Last week 6,500 new words were added to Collins Official Scrabble Words. For serious Scrabble players, this book is the word bible. It’s the game’s dispute resolution mechanism. It’s the linesperson. It tells you which combinations of plastic tiles are valid, and which ones aren’t.
I happened across an NPR article on the changes. It delineated some of the new words, their meanings and their value in points. I read it idly: I’m an infrequent Scrabble player. I ought to be good at it, but I’m terrible with strategies, planning and competition generally.
It was strange, then, that my responses to the new words were so instinctive and unequivocal. I noted the inclusion of ‘twerking’ with a distinct sense of approbation. ‘Bezzy’ (slang for ‘best friend’), on the other hand, brought out the cane-waving, cantankerous old woman in me. I think my disapproval was twofold: bezzy does not exist in my own vocabulary, and I would resent its use against me on a Scrabble board because of a small but imperious voice in my head shrilling that’s not a word!
Except, according to Collins, it is. I need to adapt or die.
Some of the new words struck me as eminently reasonable additions, particularly vocabulary that’s grown from technology or the internet, like ‘Facetime’, ‘sexting’ and ‘emoji’. ‘Hashtag’ seems like it’s been sufficiently established in our lexicon to warrant an entry, as does ‘selfie’. (‘Selfie’ was the Oxford Dictionary’s Word of the Year in 2013, while ‘selfie stick’ made it into the Macquarie last year, so Scrabble isn’t trying anything too wild here.)
Some of the onomatopoeic interjections provoked in me a reflexive irritation on account of their spelling. Why ‘Waah’ or ‘eew’? Tertiary to this was indignation that ‘onomatopoeic interjections’ are, in fact, valid at all. They’re grunts, and before today, I would have disputed their validity had someone thrown down ‘Yeesh’ for a triple-word score.
Some of the slang words seemed arbitrary – ‘lotsa’, ‘obvs’ and ‘wuz’. On the whole, I’m all about embracing non-standard language. I love informal English. But a silly, stubborn part of me stamps its foot – the same part that objects to ‘bezzy’. For the record, I prefer ‘bestie’ to ‘bezzy’; ‘obvi’ to ‘obvs’. But I don’t want to use any of them on a Scrabble board. Are they even real words?
Well, yeah, they are. Language isn’t static; it breathes and evolves, and dictionaries learn it from us, not the other way around. Shakespeare was responsible for introducing thousands of new words to the English language, and while you may not equate ‘newb’ to ‘savagery’ (thank you, King John), it goes without saying that every century, and every generation, has contributed to the variety and richness of our present-day vocabulary. And as new words enter our collective vocabulary, old ones start to disappear: ‘whylom’ (‘once upon a time’ or ‘formerly’), ‘ycleped’ (‘named’) and ‘nathelees’ (‘nevertheless’), as well as a bunch of other Middle English words that have died out since the 1500s. I have never described a drunk friend as ‘blotto’. Just because you don’t use or like new words doesn’t make them any less real. Whether we like it or not, ‘sexting’ has earned its place in dictionaries – and the Scrabble word bible.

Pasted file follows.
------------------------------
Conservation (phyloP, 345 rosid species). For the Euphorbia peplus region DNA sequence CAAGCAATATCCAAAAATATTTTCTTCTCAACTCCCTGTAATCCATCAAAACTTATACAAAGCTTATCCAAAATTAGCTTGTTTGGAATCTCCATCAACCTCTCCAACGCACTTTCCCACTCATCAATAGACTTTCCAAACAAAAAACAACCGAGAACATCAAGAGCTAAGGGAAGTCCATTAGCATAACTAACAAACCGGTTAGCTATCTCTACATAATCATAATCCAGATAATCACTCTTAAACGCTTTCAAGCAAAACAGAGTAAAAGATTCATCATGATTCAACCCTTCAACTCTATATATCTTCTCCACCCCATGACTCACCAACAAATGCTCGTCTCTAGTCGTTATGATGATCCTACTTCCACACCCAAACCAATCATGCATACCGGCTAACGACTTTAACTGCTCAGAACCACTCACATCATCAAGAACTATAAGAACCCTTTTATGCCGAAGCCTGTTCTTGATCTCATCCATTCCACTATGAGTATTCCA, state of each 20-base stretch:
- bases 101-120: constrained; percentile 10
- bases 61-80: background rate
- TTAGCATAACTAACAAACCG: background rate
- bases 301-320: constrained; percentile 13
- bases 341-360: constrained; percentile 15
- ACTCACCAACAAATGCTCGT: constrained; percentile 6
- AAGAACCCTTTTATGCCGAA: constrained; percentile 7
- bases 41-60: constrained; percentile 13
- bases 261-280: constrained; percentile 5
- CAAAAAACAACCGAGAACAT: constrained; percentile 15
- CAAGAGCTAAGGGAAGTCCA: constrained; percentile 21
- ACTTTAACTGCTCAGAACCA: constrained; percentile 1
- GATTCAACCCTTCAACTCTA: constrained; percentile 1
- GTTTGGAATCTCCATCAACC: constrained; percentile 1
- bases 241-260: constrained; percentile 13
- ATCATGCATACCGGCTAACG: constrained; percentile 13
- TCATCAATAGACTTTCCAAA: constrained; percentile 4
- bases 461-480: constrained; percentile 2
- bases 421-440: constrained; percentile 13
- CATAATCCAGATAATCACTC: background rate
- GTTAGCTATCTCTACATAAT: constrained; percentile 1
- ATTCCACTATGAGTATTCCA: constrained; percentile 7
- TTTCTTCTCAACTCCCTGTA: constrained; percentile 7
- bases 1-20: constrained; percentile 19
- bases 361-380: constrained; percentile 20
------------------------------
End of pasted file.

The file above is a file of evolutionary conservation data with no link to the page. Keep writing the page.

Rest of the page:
Words are added to dictionaries when their usage gains currency. Merriam-Webster advises that a new word must have ‘enough citations to show that it is widely used’. The Macquarie says ‘to earn a place in a dictionary, a word has to prove that the community at large accepts it’. This isn’t something the linguistic powers-that-be take lightly. ‘Twerk’ didn’t make it in because an Oxford editor went to a Big Freedia show and decided to (literally) spread the good word. It’s in the dictionary because it needed to be: because it’s used often enough and widely enough that it warrants citation.
And if it seems as though there’s been an explosion in the number of neologisms and portmanteaus in recent years, there has been. The internet has made the world a much smaller place. We adopt and share language, particularly slang, at a faster rate than ever before. Regional variations in English are less confusing than they were even ten years ago: when an American friend describes something as ‘sketch’, meaning dodgy or suspect, or says they’re feeling ‘salty’ – irritable – I know what they mean.
Only recently, a professor of English from University College London declared that English is currently evolving faster than ever before, and this is largely due to social media. It could be argued that plenty of these words won’t last the distance – the constantly changing nature of the internet means that we cycle through everything at a quicker pace, including fashionable vocabulary. So if words like ‘dench’ (another Scrabble dictionary inclusion that I’d never heard before today) bother you, don’t waste too much energy bemoaning the decline of the English language: chances are it won’t be around permanently.
Degeneration, evolution; po-ta-to, po-tah-to. I like learning new words, even if I never intend to use them. When I found out ‘astroturfing’ meant ‘staged or fake grassroots activity’, I thought it was cute. The first time I hear the phrase ‘on fleek’ was, I think, in a Nicki Minaj song. I was relatively late to the party: a quick Google search tells me it’s been around since 2003, popularised last year in a Vine video. Context helped me decipher it, but sometimes, like when I first read ‘lugubrious’, I have to look things up. And when I learned what ‘bae’ meant, it didn’t erase another, older word from my vocabulary. It was just an addition.
So I’m moving past my initial, instinctive dismissal of ‘bezzy’. I don’t have to use it –or like it – but it’s there in the dictionary anyway. I doubt that Heraclitus had board games in mind when he declared change is the only constant, but he wasn’t wrong. And if I ever need to dispose of a W and a Z, I’ll know I’ve got ‘wuz’ up my sleeve. Collins said so.